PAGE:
Activities per year
This article reports on a project to investigate the discrepancies between audio dialogue and corresponding subtitles for deaf and hard-of hearing (DHOH) viewers in episode 1 of HBO's police procedural drama The Wire. We isolated and categorised discrepancies between the dialogue and the subtitles and used a cognitive model of characterisation to determine whether such differences were likely to lead to differing conceptions of character for DHOH viewers. We found that most omissions from the subtitles were of interpersonal features of dialogue, such as discourse markers, and that indications of the relationships between characters were adversely affected as a result. We suggest that the model of characterisation that we used can be valuable to professional subtitlers as a way of assessing the likely impact of deletions when subtitling drama.
|Number of pages||27|
|Journal||Perspectives: Studies in Translatology|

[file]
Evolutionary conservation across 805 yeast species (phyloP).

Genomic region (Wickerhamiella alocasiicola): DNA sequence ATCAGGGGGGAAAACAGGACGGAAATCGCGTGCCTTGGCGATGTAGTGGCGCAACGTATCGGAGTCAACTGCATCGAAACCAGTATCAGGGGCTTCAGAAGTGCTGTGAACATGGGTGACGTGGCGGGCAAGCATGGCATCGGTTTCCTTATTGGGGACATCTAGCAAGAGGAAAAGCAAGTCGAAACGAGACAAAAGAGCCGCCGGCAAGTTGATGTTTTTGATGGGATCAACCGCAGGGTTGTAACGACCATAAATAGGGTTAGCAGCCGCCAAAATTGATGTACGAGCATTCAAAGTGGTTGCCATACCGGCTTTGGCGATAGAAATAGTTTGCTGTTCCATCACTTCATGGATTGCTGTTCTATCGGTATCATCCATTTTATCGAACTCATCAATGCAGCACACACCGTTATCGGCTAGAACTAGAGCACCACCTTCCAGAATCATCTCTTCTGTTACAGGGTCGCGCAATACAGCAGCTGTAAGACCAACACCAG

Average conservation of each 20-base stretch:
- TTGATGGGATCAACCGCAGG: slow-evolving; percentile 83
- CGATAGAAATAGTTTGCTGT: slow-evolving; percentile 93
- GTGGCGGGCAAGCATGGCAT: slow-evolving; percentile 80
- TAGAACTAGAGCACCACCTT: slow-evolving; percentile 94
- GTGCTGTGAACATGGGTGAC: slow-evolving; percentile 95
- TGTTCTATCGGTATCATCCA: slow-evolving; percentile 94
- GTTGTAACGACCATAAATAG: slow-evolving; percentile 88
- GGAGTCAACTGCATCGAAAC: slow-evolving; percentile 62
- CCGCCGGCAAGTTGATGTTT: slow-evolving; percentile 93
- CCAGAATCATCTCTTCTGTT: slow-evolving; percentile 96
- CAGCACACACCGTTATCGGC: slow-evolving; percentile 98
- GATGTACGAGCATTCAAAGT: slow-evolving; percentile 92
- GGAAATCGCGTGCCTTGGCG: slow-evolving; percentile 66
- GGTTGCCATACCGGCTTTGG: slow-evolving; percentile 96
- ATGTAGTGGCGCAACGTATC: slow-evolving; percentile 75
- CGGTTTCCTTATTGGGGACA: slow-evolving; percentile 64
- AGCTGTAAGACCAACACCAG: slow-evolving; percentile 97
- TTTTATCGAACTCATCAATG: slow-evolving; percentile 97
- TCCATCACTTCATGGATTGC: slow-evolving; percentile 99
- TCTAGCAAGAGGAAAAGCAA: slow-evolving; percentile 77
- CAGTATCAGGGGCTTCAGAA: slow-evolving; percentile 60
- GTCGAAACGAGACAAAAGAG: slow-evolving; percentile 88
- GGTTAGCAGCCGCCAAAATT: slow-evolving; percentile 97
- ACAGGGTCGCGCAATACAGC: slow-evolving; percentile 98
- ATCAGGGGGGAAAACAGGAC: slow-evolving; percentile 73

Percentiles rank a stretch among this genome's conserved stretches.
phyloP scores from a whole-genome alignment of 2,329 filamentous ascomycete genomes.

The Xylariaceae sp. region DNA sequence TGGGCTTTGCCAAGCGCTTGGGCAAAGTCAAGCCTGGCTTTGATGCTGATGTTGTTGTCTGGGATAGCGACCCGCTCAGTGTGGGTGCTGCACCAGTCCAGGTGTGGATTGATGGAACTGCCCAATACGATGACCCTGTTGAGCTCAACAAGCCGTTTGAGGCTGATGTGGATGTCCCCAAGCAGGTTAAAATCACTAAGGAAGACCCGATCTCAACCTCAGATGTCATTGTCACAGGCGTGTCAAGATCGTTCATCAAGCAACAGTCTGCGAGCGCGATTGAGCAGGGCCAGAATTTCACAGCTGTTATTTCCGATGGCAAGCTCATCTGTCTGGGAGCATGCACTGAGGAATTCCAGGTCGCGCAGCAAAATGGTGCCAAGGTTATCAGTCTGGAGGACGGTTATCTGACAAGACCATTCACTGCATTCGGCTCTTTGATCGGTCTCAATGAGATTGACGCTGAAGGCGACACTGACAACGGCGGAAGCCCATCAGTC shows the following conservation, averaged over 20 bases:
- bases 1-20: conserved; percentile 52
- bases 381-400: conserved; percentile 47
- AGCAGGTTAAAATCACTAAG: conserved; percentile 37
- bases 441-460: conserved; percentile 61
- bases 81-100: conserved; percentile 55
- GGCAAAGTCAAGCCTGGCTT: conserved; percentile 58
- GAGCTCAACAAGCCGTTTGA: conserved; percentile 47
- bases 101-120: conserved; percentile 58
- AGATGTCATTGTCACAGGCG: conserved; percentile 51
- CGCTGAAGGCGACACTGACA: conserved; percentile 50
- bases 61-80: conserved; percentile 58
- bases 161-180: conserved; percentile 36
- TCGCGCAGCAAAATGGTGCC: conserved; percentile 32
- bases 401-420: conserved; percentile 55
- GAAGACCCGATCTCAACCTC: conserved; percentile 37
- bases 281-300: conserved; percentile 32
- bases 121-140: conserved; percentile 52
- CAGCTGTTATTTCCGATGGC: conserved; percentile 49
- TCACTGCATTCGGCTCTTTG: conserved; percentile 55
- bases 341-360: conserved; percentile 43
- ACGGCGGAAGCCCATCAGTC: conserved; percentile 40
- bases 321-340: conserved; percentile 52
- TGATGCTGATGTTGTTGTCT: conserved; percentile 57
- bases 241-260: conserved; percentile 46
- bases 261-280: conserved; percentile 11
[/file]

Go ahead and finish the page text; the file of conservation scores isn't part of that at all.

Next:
|Early online date||14 Nov 2014|
|Publication status||Published - 2015|
- cognitive stylistics
- The Wire
FingerprintDive into the research topics of 'The effects of deaf and hard-of-hearing subtitles on the characterisation process: a cognitive stylistic study of The Wire'. Together they form a unique fingerprint.
Submission to Ofcom’s consultation on The Quality of Live Subtitling
Jane Lugea (Consultant), Dan McIntyre (Consultant) & Brian Walker (Advisor)01 Oct 2015
Activity: Consultancy types › Contribution to the work of national or international committees and working groups
Language in Light: the stylistics of subtitling
Jane Lugea (Keynote speaker)Jul 2014
Activity: Talk or presentation types › Invited or keynote talk at national or international conference
- 6 Citations
- 1 Article
The intralingual subtitling of The Wire: changes of style and substance: Changes of style and substanceLugea, J., 20 May 2019, In: Journal of Applied Linguistics and Professional Practice. 12, 1, p. 23-49 27 p.
Research output: Contribution to journal › Article › peer-reviewOpen AccessFile